Time is winding down for Walker Clock Co, but that doesn't mean time has run out for the loyal customers who turn to Ronald Walker and his crew to diligently repair their finely crafted clocks.
Walker says he is retiring at the end of the year because of medical reasons, but he says he hasn't forgotten the promises he's made to his customers.
Walker, longtime assistant Richard Heaton and Ginette Gearhart, an assistant for 19 years, will continue to work on clocks currently in his shop for service and will honor all warranties.
"I cannot continue to run up and down the roads and keep up the schedule," Walker said. He plans to stop accepting new business, he said, and Heaton is working to open a repair shop to take Walker's place after Walker's shop officially begins closing Jan. 1.
Walker opened his shop, which he built from a disassembled Army barracks, in 1974.
The shop behind his Martinez home is two stories, wall-to-wall with parts, tools and clocks in various states of repair dating back to the early 1700s.
Walker later branched out to Columbia and Charleston, S.C., driving to the cities once a week to pick up and drop off clocks with his wife, Paula, now deceased, or with Gearhart.
At one time, Walker said, he had nine people who worked with him in the shop.
"We started backing off (Columbia and Charleston) the first part of October," Walker said. "We're taking no new customers, just handling our old customers and taking clocks back. We're keeping Augusta full-fledged until (Jan. 1)."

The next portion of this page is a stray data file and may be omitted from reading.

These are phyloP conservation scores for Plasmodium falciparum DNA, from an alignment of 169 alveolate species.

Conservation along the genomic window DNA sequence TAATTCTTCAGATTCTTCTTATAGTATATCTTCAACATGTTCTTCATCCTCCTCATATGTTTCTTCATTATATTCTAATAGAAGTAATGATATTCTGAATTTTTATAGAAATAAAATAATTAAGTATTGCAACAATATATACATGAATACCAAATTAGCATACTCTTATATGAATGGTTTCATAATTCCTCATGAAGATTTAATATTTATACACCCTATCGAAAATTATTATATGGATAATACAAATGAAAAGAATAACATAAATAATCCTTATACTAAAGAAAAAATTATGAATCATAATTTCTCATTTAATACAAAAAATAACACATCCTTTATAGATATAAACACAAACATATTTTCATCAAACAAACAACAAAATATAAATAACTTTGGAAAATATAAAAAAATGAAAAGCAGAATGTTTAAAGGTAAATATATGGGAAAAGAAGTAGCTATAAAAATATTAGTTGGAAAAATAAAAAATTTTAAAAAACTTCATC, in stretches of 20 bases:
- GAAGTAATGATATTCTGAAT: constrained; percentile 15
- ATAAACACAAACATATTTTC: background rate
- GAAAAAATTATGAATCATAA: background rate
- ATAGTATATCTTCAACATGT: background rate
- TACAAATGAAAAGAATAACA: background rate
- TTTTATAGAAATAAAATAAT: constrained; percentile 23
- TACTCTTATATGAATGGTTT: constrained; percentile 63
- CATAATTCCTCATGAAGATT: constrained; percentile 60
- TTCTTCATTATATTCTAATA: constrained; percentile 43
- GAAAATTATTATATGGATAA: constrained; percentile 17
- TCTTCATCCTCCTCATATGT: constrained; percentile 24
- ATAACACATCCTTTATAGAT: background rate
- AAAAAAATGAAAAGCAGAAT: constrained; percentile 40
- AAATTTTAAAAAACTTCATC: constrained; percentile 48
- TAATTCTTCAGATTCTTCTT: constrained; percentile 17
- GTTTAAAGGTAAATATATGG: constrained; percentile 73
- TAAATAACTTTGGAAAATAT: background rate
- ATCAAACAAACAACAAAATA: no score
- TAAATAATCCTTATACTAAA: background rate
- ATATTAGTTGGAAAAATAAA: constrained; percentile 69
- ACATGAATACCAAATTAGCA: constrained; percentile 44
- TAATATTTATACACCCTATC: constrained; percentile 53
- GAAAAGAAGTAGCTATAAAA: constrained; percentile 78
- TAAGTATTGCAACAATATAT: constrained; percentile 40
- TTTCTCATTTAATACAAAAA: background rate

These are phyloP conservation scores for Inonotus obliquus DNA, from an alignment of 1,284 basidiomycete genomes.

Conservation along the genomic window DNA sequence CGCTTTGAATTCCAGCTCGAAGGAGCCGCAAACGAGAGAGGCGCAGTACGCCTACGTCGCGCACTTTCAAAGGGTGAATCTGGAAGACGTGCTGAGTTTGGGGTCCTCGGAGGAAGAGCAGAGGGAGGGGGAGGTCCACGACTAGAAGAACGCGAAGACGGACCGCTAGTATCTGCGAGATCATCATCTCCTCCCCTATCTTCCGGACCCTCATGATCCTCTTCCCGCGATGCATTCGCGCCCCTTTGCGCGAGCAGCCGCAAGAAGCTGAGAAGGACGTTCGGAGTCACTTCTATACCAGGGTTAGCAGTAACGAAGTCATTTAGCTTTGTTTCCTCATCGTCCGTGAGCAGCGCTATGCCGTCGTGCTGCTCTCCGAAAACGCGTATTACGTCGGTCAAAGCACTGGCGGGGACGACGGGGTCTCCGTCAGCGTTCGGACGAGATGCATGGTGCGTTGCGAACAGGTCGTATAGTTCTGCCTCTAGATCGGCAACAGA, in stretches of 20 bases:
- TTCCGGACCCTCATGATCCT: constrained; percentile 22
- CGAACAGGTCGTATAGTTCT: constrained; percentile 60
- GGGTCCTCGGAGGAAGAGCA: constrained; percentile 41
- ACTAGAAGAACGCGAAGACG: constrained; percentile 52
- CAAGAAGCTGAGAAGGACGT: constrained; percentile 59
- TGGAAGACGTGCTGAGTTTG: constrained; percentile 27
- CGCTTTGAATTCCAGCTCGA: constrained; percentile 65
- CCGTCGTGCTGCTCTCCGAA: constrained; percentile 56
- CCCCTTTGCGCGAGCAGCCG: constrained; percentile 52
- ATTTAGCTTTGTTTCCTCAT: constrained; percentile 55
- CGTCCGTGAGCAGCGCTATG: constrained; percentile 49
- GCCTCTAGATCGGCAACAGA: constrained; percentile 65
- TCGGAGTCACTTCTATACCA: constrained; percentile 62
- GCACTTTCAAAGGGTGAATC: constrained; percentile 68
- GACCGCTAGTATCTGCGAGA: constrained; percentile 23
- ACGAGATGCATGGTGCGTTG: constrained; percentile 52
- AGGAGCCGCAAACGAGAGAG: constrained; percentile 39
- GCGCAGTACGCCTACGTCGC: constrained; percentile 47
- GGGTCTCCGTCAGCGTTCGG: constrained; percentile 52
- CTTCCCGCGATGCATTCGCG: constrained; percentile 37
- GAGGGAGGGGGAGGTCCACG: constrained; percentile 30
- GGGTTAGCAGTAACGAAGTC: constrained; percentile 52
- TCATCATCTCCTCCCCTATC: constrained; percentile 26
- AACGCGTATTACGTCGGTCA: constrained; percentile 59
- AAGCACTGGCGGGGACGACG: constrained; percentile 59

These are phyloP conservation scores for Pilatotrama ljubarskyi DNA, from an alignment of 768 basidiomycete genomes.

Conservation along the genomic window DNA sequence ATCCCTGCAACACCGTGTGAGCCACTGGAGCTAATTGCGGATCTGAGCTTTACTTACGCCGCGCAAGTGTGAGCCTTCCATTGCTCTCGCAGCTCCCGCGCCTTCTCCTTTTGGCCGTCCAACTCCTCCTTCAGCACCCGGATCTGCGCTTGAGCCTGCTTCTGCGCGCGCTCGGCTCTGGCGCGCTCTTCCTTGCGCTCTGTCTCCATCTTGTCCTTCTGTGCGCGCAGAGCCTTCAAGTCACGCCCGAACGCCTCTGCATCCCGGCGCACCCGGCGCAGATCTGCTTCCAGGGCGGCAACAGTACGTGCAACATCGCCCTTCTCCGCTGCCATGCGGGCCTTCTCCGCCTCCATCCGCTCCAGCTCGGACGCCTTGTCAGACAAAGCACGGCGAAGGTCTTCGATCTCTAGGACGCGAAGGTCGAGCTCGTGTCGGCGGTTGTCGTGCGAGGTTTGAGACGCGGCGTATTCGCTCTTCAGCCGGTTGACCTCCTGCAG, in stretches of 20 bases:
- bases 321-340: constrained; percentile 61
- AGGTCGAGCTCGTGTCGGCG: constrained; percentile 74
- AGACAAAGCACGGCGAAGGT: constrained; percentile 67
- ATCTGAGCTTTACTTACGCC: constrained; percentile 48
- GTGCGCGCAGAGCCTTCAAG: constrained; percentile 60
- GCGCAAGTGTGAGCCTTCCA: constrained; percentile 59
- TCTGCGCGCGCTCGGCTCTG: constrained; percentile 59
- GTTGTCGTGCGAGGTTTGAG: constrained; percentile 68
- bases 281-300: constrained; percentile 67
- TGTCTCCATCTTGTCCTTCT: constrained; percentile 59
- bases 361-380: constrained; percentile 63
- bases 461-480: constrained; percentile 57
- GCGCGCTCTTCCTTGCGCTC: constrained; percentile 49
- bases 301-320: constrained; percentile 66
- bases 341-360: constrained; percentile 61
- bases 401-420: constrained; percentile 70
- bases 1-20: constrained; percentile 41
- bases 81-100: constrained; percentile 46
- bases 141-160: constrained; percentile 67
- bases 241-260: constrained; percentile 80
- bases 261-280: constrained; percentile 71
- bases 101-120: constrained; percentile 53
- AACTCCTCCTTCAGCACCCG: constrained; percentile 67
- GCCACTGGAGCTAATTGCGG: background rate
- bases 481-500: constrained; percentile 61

Walker said that it will take about three months to close his business and that he plans to take about three months to get his health in order.
The retired 20-year Army veteran said his involvement with clocks started when he wanted a collection of clocks when he was stationed in Germany in 1954.
"My landlord paid me $10 to haul two grandfather clocks off to the dump because I had a car and he didn't," Walker said. "But I got to thinking about it, I could have kept the clocks and kept the $10, too."
After being unable to find a repairman qualified to fix antique clocks in Germany, Walker began a four-year apprenticeship on his own time with a German clock repairman.
After a stint at Fort Gordon, Walker returned to Germany with the Signal Corps in Oberammergau and apprenticed with an antique-clock repairman for nine years.
"He never changed a part," Walker said. "You were not allowed to change a part.
"I was happy at that because I was dealing in nothing but antiques. You couldn't buy parts for the clocks we were working on. You had to make everything."
Walker had to design a unique clock movement before his mentor would permit him to finish the apprenticeship.
"I built something that no one in history has ever built," Walker said of a movement he built.
"There's no test on a piece of paper that can prove you're a clock man," he said. "As long as you can build a clock, you can fix a clock."
Walker said his retirement is more a temporary time to renew his health thana permanent end to his career.
"I don't think I'm going to miss much of anything," he said. "I think there's going to be enough work to take care of to (keep me busy)."
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